Introduction

Let me start of with a question: which link are you more likely to click on, the left or the right?

Example of a twitter post with and without social media preview image

Obviously, adding a social media preview image is a great way to improve the professional look of your website and increase your click through rate (though I have no data on this). These social media images are specified using the Open Graph Protocol, which is a spec introduced by Facebook and now supported by any software that previews URLs for you. The OG image is specified in the document's head:

<head>
<meta property="og:image" content="https://url-to-your-image.png" />
</head>

This can be hooked up to a CMS so editors can choose a picture which suits their landing page, blog post, news article… the most. It is important that the preview gives the user a clear idea of what to expect on the webpage, similar to a thumbnail on a YouTube video.

But what if the page's content is not visual at all, and no photo suits the page's contents? And what if we have a lot of these pages with dynamically generated content? Luckily we are not limited to photography. We can use text! The prime example of this is how GitHub generates previews for issue URLs: they create an image containing enough info such that users know what they will click on. These images are generated on-demand, as storing a picture for every GitHub pull request or issue would be unfeasible. Another example is Vercel, which even open-sourced their Open Graph Image as a Service that they occasionally use on blog posts or announcements.

GitHub issue OG image

In this article we will find out how we can create these dynamic Open Graph images in Next.js. We will use our In The Pocket Tech Radar as an example. Our Tech Radar reflects our current view on software engineering technologies. It includes the technology choices we’ve made and motivates why we’ve made them. It also shows which technologies are “on our radar”, and why we consider adopting them.
Each technology has its own webpage, and we have more than 100 technologies on our radar. Manually creating an OG image for each technology would be a boring, repeating task.

TL;DR

Don't care about the details? Here's a small tutorial on how to add an API route to your Next.js app that generates the images on demand.

First, install next-api-og-image.

yarn add next-api-og-image

Then configure an API route

// pages/api/og-image.ts
import { withOGImage } from 'next-api-og-image';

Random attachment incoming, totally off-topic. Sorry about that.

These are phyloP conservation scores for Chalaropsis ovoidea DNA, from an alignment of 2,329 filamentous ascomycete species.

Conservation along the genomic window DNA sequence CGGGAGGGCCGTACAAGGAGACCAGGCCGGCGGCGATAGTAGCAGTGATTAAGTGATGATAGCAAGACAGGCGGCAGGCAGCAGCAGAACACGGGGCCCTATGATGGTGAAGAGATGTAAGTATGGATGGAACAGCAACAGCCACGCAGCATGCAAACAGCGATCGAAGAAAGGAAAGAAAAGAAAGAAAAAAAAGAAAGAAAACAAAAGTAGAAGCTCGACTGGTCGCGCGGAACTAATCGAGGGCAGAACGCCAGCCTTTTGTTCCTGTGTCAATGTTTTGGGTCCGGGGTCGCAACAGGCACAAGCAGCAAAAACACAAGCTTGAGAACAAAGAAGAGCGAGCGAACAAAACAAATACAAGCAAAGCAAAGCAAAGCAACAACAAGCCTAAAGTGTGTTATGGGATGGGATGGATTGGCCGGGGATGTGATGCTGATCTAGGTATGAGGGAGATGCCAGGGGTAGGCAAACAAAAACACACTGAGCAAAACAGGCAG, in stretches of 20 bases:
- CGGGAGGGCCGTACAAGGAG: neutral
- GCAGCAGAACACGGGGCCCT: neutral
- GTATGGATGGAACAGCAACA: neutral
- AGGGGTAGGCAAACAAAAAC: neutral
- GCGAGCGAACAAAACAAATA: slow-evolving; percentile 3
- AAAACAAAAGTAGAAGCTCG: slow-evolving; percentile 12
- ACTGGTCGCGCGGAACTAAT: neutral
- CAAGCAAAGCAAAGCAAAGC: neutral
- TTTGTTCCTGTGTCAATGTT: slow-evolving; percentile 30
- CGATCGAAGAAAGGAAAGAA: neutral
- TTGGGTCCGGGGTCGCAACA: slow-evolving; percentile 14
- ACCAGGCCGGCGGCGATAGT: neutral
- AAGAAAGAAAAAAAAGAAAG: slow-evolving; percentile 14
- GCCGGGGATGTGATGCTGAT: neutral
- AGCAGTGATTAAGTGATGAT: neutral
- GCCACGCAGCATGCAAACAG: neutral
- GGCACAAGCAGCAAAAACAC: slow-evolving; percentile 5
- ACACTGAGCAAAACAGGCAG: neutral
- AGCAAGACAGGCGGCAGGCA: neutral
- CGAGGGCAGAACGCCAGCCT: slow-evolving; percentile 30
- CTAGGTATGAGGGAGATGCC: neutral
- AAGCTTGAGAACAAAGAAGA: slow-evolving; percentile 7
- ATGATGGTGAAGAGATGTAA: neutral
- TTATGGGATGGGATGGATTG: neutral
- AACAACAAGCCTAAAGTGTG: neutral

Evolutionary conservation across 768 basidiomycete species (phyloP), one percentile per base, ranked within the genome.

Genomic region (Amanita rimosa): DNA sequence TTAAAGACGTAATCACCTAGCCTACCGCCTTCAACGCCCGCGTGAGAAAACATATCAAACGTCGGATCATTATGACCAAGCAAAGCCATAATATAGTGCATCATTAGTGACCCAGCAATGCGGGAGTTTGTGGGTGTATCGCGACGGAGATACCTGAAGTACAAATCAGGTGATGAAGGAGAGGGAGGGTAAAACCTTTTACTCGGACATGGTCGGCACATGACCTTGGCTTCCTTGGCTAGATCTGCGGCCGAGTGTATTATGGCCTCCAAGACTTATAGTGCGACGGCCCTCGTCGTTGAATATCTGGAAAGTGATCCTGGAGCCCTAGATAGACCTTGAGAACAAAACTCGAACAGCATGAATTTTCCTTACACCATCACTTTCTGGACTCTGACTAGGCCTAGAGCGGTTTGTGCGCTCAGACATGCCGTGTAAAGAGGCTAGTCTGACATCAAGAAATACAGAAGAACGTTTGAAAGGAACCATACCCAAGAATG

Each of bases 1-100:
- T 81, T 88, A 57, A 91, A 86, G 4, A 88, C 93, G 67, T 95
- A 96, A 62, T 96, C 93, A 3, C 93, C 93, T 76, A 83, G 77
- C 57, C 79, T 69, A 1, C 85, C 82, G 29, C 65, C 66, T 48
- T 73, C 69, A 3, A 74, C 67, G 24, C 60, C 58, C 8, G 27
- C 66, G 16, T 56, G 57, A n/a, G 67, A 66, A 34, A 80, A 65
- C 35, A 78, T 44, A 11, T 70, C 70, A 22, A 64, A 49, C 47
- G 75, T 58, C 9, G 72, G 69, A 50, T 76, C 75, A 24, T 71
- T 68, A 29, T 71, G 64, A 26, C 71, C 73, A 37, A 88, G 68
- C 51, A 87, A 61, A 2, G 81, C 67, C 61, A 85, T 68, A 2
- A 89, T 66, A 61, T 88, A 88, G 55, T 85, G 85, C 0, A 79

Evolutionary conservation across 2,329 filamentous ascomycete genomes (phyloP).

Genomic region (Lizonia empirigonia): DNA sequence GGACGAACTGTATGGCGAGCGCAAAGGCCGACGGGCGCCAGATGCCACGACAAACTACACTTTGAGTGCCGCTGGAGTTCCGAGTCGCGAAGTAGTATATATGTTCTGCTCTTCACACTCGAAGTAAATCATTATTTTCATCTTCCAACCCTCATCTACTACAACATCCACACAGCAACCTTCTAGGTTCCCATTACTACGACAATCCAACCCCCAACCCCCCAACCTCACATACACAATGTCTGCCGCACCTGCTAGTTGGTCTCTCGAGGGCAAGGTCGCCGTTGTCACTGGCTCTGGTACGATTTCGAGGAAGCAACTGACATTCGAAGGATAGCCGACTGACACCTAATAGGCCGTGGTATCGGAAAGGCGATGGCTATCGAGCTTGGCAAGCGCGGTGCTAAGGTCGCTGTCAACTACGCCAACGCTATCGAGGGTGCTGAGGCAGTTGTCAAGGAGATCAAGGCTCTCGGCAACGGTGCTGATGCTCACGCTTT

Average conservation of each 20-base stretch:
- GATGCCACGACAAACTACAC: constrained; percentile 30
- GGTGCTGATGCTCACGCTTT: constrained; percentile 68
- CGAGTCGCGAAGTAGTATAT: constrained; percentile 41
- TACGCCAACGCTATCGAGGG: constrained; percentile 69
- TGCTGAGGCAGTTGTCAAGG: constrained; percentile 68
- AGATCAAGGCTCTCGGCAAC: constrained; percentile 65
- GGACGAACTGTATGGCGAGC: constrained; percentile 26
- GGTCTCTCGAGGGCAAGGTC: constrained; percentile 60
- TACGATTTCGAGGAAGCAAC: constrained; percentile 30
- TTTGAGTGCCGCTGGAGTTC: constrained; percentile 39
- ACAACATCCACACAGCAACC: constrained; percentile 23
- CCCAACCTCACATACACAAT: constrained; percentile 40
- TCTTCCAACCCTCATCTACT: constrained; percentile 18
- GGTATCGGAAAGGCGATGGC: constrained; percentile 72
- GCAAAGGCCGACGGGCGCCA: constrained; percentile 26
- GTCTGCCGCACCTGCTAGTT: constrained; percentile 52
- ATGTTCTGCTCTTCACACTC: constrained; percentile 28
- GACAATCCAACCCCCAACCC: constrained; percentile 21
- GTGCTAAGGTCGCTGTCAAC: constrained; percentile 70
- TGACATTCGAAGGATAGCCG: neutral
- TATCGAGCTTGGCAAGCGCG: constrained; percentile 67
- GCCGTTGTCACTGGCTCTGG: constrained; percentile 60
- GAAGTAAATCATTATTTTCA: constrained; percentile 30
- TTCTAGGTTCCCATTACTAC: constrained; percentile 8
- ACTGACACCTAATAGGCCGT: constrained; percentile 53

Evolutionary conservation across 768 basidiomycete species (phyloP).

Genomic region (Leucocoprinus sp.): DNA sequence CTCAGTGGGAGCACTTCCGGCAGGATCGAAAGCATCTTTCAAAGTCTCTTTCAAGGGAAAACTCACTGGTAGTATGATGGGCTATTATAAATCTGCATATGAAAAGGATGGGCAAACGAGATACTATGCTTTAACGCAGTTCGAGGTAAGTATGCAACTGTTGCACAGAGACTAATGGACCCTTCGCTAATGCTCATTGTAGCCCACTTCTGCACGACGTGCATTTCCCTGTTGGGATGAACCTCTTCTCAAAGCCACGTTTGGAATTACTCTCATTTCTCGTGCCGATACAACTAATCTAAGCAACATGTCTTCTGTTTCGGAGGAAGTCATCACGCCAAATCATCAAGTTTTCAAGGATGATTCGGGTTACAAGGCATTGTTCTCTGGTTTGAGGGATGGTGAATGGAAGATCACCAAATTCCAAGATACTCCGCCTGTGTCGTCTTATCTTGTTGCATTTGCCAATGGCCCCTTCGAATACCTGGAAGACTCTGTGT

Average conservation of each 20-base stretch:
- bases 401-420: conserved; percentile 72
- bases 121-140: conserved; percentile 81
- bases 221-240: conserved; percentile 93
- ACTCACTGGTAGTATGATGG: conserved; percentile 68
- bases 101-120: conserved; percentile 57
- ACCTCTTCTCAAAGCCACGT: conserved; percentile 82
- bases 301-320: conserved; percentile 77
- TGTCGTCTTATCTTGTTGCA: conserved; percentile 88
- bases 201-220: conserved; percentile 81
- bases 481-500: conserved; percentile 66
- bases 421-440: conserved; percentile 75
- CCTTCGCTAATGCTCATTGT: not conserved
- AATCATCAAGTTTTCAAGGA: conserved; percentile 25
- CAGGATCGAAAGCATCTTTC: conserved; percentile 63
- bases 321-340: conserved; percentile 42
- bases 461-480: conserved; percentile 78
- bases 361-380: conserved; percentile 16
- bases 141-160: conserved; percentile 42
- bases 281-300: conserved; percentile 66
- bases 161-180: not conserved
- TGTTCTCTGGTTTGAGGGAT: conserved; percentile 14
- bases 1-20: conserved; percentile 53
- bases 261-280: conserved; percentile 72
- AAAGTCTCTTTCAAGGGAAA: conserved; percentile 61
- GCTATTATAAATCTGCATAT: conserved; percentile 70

interface QueryParams {
stage: string;
name: string;
}

export default withOGImage<'query', QueryParams>({
template: {
// include HTML template here
html: ({ name, stage }) => `<h1>${name} - ${stage}</h1>`,
},
cacheControl: 'public, max-age=604800, immutable',
dev: {
inspectHtml: false,
},
});

And call the route from the web page:

// pages/technology/[slug].ts
<Head>
<title>Next.js | Tech Radar</title>
<meta
property="og:image"
content="https://inthepocket.tech/api/og-image?name=Next.js&stage=adopt"
/>

</Head>

and done!

Behind the scenes

As you see in the code above, we are using the next-api-og-image library with almost no configuration required to generate the images. Super easy! The interesting part however is what the library does under the hood.

The withOGImage method exposes a GET /api/og-image?name=Next.js&stage=adopt API route with some query parameters we can define ourselves. In the case of our Tech Radar, we use the name and stage parameters. The API route returns an image containing the name and stage we provided:

GitHub issue OG image

When requesting the API route, the Next.js serverless function will actually spin up a web browser on the server (a headless instance of Chromium, using chrome-aws-lambda). Next, a webpage will be generated with HTML we can define ourselves. This HTML will be used to construct the image. That means that as a developer we can generate images using HTML and CSS, technologies we are already familiar with!

  template: {
html: ({ name, stage }) => `<h1>${name} - ${stage}</h1>`,
},

Of course we are not limited to a simple h1 tag, this can be a full HTML document with styles, images and custom fonts.

Finally, a screenshot of the webpage is taken using puppeteer and sent to the client-side.

We add some aggressive caching (public, max-age=604800, immutable) to prevent generating the same image too many times, because the image generation is quite slow and computationally intensive. The way we set up caching is also the reason we pass the query parameters and not just the technology's ID. You might think it is cleaner to fetch the technology's stage and name from the CMS inside the API route, but this makes caching more tricky. By adding all variable elements as query parameters, one URL will always return the same image and we can use the immutable setting on the caching. If the stage or the name of a technology would change on the Tech Radar, we will update the URL, and not update the image behind the URL.

Conclusion

Adding dynamic Open Graph images in Next.js is very low effort, but makes your site feel 10x more professional!